The data entry clerk receives a phone call (or retrieves the information from the answering machine) with the order information. He or she uses Notepad to enter the following information: customer information, the order, and any special instructions.

The data entry clerk processing the order then opens three files: the customer and product master files in Excel, and a Word document (template) that will become the order form.

Using cut and paste, he or she fills out the Word template with the necessary information until the Word document is complete. At that point, it is sent to the printer. The cut-and-paste operation is the single most tedious, time-consuming part of the whole operation because of the differences in format between Excel and Word; for example, you must put in carriage returns (vice tab characters) to separate address lines and so on.

Several times a day, whatever orders come out of the printer are taken across the building to the warehouse and are given to the individual who will fill the order.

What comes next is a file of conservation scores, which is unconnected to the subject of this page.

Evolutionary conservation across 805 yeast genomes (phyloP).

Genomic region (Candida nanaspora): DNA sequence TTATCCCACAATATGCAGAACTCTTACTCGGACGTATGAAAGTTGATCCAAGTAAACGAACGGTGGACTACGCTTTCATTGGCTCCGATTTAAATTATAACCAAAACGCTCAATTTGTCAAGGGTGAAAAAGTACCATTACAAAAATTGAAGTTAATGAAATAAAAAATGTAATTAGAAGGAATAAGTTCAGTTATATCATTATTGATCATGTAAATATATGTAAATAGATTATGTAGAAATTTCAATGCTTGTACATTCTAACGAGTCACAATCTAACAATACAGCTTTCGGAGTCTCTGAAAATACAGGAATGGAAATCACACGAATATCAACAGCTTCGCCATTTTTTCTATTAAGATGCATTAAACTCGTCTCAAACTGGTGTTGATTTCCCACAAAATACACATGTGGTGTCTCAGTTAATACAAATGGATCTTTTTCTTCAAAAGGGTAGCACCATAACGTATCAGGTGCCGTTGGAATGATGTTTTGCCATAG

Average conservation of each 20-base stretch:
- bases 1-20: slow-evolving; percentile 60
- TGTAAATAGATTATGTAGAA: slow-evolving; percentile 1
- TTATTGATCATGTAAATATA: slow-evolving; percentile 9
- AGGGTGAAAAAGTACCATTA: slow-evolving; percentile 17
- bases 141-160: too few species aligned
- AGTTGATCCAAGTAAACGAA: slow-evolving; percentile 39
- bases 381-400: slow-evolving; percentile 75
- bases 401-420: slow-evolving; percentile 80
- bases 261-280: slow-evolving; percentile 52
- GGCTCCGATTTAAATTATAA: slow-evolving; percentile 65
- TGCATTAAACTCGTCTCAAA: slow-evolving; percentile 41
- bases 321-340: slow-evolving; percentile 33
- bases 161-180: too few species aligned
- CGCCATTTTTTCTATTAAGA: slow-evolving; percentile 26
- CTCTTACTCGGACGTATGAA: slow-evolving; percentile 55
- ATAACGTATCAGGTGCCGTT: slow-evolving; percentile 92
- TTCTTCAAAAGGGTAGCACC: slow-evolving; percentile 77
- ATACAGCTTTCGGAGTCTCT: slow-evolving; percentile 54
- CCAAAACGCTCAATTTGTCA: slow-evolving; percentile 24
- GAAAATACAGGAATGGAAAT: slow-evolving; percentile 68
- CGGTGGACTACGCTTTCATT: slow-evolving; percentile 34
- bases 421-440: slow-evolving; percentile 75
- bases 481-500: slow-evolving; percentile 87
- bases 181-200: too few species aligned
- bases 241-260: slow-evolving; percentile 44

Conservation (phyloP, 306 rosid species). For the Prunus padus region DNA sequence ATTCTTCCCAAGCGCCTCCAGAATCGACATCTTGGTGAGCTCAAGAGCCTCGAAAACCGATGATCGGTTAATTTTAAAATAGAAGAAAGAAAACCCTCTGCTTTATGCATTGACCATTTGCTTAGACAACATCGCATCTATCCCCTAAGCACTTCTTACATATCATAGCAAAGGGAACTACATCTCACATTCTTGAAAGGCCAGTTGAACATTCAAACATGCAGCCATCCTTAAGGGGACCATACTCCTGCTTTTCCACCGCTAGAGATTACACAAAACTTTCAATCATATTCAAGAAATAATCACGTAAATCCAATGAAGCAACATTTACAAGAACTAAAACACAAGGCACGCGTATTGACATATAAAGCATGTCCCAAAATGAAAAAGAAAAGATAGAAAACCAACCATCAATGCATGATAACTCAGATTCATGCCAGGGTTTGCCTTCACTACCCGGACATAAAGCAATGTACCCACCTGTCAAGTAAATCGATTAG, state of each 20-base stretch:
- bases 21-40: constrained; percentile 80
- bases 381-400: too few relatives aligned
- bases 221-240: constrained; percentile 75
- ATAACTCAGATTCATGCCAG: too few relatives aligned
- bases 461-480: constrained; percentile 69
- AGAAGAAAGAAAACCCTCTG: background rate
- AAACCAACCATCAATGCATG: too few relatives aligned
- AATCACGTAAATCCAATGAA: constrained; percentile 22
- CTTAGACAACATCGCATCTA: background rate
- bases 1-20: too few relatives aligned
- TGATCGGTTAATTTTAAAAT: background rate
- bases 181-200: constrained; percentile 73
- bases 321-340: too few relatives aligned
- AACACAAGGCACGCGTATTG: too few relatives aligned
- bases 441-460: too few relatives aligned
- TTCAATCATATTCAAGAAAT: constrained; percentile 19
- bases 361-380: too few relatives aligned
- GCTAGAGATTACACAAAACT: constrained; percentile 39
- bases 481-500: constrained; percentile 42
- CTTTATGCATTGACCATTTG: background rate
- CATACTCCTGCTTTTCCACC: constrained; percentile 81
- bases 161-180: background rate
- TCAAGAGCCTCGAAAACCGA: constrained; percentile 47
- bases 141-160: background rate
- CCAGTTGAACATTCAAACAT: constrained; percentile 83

The Desired Process

In the "new improved" process, the data entry clerk will have access to two PCs—one with Windows and the other with Linux. He or she will be able to click an icon for a new order select from a pick list of existing customers, edit their customer information, or enter a new one if needed. The customer information will be filled in and displayed. From there, the data entry clerk can proceed to enter the items ordered by the customer. It is possible to directly type in the item number if it is available, select it from a list of all items, or search on a keyword of the character (not numeric) fields of the item master file.

When the order is complete, the application will write the order to the hard disk in the form of a text file (there will be a command button in the application for this, the data entry clerk will initiate it). The title of the text file will be the name of the customer and the date and time the file was created. Each order will be stored in a separate text file and formatted for quick printout on a printer in the order fulfillment office. Although the current Word document has some formatting, this is not necessary to the work flow and will be done away with.

At the desired time, as desired by either the person creating the order or the people in the order fulfillment section, the completed order text files will be transferred to the PC in the order fulfillment office. The mechanism for this could be any of the following: